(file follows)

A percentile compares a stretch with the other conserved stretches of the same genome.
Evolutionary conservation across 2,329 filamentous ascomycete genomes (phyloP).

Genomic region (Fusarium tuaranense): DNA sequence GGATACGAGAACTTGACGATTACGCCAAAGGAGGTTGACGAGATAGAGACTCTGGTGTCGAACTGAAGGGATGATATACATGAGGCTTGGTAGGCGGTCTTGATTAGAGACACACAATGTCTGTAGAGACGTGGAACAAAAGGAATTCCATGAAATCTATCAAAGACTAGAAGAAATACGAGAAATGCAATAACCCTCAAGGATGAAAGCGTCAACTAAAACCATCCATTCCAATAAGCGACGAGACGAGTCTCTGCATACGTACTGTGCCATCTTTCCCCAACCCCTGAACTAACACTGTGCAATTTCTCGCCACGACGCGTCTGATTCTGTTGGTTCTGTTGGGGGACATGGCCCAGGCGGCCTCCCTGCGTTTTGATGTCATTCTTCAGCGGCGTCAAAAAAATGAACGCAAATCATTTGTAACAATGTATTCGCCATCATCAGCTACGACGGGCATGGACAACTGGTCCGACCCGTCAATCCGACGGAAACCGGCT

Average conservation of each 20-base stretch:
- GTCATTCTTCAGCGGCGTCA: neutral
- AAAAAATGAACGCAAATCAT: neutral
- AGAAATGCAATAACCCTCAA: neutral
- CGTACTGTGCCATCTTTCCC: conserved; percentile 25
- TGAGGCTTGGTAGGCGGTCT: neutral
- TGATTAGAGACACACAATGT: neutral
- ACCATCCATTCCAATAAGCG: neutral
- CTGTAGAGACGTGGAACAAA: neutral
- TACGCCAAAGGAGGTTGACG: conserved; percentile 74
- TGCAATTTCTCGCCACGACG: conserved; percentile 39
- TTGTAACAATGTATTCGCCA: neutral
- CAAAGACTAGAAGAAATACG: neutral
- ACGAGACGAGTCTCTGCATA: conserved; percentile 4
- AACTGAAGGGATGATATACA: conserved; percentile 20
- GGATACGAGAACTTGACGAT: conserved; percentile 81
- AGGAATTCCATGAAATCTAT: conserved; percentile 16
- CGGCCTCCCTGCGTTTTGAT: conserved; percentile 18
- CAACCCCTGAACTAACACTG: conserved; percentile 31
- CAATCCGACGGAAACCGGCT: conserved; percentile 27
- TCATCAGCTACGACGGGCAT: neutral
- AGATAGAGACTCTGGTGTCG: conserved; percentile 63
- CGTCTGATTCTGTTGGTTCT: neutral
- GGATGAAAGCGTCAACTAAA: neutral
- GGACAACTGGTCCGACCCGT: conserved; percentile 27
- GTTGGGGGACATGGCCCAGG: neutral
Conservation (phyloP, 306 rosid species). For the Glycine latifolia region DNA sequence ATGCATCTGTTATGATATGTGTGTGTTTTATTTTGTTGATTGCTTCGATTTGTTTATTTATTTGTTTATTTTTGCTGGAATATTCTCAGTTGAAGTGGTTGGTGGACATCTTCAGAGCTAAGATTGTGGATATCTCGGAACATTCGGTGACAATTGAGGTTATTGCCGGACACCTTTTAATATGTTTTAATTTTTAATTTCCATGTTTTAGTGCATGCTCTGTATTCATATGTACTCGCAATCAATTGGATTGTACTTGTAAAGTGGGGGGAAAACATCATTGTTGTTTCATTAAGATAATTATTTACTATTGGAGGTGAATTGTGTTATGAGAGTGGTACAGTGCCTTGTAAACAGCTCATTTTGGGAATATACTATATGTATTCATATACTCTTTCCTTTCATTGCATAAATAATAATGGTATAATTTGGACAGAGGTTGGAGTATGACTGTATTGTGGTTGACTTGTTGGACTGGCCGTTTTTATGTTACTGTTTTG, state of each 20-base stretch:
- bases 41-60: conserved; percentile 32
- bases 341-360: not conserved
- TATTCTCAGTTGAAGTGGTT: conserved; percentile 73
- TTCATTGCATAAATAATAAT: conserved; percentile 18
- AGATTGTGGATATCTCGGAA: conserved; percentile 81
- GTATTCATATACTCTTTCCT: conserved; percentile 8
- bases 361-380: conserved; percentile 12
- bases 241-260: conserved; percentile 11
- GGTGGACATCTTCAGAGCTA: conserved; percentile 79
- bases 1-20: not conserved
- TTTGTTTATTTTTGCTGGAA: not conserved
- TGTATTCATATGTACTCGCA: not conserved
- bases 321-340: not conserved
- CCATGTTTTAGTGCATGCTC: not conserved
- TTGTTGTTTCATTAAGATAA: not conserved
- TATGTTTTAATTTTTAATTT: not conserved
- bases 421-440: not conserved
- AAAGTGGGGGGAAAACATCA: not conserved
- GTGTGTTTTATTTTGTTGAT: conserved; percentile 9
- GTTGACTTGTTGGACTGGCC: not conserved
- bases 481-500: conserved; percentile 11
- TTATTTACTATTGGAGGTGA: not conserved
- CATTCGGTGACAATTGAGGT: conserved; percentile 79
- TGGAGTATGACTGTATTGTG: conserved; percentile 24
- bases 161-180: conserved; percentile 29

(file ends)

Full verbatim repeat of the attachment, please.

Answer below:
A percentile compares a stretch with the other conserved stretches of the same genome.
Evolutionary conservation across 2,329 filamentous ascomycete genomes (phyloP).

Genomic region (Fusarium tuaranense): DNA sequence GGATACGAGAACTTGACGATTACGCCAAAGGAGGTTGACGAGATAGAGACTCTGGTGTCGAACTGAAGGGATGATATACATGAGGCTTGGTAGGCGGTCTTGATTAGAGACACACAATGTCTGTAGAGACGTGGAACAAAAGGAATTCCATGAAATCTATCAAAGACTAGAAGAAATACGAGAAATGCAATAACCCTCAAGGATGAAAGCGTCAACTAAAACCATCCATTCCAATAAGCGACGAGACGAGTCTCTGCATACGTACTGTGCCATCTTTCCCCAACCCCTGAACTAACACTGTGCAATTTCTCGCCACGACGCGTCTGATTCTGTTGGTTCTGTTGGGGGACATGGCCCAGGCGGCCTCCCTGCGTTTTGATGTCATTCTTCAGCGGCGTCAAAAAAATGAACGCAAATCATTTGTAACAATGTATTCGCCATCATCAGCTACGACGGGCATGGACAACTGGTCCGACCCGTCAATCCGACGGAAACCGGCT

Average conservation of each 20-base stretch:
- GTCATTCTTCAGCGGCGTCA: neutral
- AAAAAATGAACGCAAATCAT: neutral
- AGAAATGCAATAACCCTCAA: neutral
- CGTACTGTGCCATCTTTCCC: conserved; percentile 25
- TGAGGCTTGGTAGGCGGTCT: neutral
- TGATTAGAGACACACAATGT: neutral
- ACCATCCATTCCAATAAGCG: neutral
- CTGTAGAGACGTGGAACAAA: neutral
- TACGCCAAAGGAGGTTGACG: conserved; percentile 74
- TGCAATTTCTCGCCACGACG: conserved; percentile 39
- TTGTAACAATGTATTCGCCA: neutral
- CAAAGACTAGAAGAAATACG: neutral
- ACGAGACGAGTCTCTGCATA: conserved; percentile 4
- AACTGAAGGGATGATATACA: conserved; percentile 20
- GGATACGAGAACTTGACGAT: conserved; percentile 81
- AGGAATTCCATGAAATCTAT: conserved; percentile 16
- CGGCCTCCCTGCGTTTTGAT: conserved; percentile 18
- CAACCCCTGAACTAACACTG: conserved; percentile 31
- CAATCCGACGGAAACCGGCT: conserved; percentile 27
- TCATCAGCTACGACGGGCAT: neutral
- AGATAGAGACTCTGGTGTCG: conserved; percentile 63
- CGTCTGATTCTGTTGGTTCT: neutral
- GGATGAAAGCGTCAACTAAA: neutral
- GGACAACTGGTCCGACCCGT: conserved; percentile 27
- GTTGGGGGACATGGCCCAGG: neutral
Conservation (phyloP, 306 rosid species). For the Glycine latifolia region DNA sequence ATGCATCTGTTATGATATGTGTGTGTTTTATTTTGTTGATTGCTTCGATTTGTTTATTTATTTGTTTATTTTTGCTGGAATATTCTCAGTTGAAGTGGTTGGTGGACATCTTCAGAGCTAAGATTGTGGATATCTCGGAACATTCGGTGACAATTGAGGTTATTGCCGGACACCTTTTAATATGTTTTAATTTTTAATTTCCATGTTTTAGTGCATGCTCTGTATTCATATGTACTCGCAATCAATTGGATTGTACTTGTAAAGTGGGGGGAAAACATCATTGTTGTTTCATTAAGATAATTATTTACTATTGGAGGTGAATTGTGTTATGAGAGTGGTACAGTGCCTTGTAAACAGCTCATTTTGGGAATATACTATATGTATTCATATACTCTTTCCTTTCATTGCATAAATAATAATGGTATAATTTGGACAGAGGTTGGAGTATGACTGTATTGTGGTTGACTTGTTGGACTGGCCGTTTTTATGTTACTGTTTTG, state of each 20-base stretch:
- bases 41-60: conserved; percentile 32
- bases 341-360: not conserved
- TATTCTCAGTTGAAGTGGTT: conserved; percentile 73
- TTCATTGCATAAATAATAAT: conserved; percentile 18
- AGATTGTGGATATCTCGGAA: conserved; percentile 81
- GTATTCATATACTCTTTCCT: conserved; percentile 8
- bases 361-380: conserved; percentile 12
- bases 241-260: conserved; percentile 11
- GGTGGACATCTTCAGAGCTA: conserved; percentile 79
- bases 1-20: not conserved
- TTTGTTTATTTTTGCTGGAA: not conserved
- TGTATTCATATGTACTCGCA: not conserved
- bases 321-340: not conserved
- CCATGTTTTAGTGCATGCTC: not conserved
- TTGTTGTTTCATTAAGATAA: not conserved
- TATGTTTTAATTTTTAATTT: not conserved
- bases 421-440: not conserved
- AAAGTGGGGGGAAAACATCA: not conserved
- GTGTGTTTTATTTTGTTGAT: conserved; percentile 9
- GTTGACTTGTTGGACTGGCC: not conserved
- bases 481-500: conserved; percentile 11
- TTATTTACTATTGGAGGTGA: not conserved
- CATTCGGTGACAATTGAGGT: conserved; percentile 79
- TGGAGTATGACTGTATTGTG: conserved; percentile 24
- bases 161-180: conserved; percentile 29